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1965 Amphicar

The Amphicar is still the only amphibious automobile ever mass-produced for sale to the public. The powerplant was the 1147 cc (69 in³) engine from the British Triumph Herald 1200 introduced by the new owners Leyland Motors Ltd. Many engines were tried in prototypes but the Triumph engine was "state of the art" in 1961 and had the necessary combination of performance, weight, cool running and reliability. Updated versions of this engine remained in production in the Triumph Spitfire until 1980. The Amphicar engine had a power output of 43 hp (32 kW) at 4750 rpm. Called the "Model 770", the Amphicar could achieve speeds of 7 knots in the water and 70 mph (113 km/h) on land. Later versions of the engine displaced 1300cc and 1500cc and produced up to 75bhp. Some Amphicar owners have fitted these engines to improve performance.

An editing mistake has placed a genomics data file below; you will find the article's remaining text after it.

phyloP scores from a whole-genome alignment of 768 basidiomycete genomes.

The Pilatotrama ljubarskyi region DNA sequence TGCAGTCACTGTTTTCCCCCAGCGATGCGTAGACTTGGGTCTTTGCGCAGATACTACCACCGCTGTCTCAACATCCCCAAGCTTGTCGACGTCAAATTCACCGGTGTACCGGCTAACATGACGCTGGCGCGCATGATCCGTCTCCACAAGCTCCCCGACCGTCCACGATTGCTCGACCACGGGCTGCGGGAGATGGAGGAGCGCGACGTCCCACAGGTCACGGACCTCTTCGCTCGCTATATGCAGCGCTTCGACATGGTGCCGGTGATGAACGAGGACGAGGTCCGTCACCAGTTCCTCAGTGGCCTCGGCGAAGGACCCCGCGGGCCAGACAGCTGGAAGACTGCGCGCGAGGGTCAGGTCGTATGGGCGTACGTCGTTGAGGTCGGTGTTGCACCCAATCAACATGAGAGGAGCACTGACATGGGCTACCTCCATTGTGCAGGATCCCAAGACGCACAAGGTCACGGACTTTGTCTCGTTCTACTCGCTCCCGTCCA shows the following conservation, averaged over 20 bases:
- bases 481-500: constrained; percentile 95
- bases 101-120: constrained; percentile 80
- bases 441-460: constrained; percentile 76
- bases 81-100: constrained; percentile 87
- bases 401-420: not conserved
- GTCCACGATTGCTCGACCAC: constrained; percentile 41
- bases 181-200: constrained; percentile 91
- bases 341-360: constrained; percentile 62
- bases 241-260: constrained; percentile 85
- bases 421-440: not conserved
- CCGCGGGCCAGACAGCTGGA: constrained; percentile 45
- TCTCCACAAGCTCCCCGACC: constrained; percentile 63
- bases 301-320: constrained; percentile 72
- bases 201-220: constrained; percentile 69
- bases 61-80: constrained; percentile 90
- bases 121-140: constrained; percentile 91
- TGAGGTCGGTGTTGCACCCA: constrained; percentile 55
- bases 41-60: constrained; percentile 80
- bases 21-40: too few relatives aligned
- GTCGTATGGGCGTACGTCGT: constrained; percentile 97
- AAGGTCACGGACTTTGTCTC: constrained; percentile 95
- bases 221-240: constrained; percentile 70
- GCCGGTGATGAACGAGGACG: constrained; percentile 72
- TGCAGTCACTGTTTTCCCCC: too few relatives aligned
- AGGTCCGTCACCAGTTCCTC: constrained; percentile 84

In water as well as on land, the Amphicar steered with the front wheels making it less maneuverable than a conventional boat. They are capable of about 7MPH in water and 70+MPH on land, hence the "770" model designation. They are also very capable boats in rough waters. Two crossed the English Channel in 1968 enduring 20' waves and gale force winds.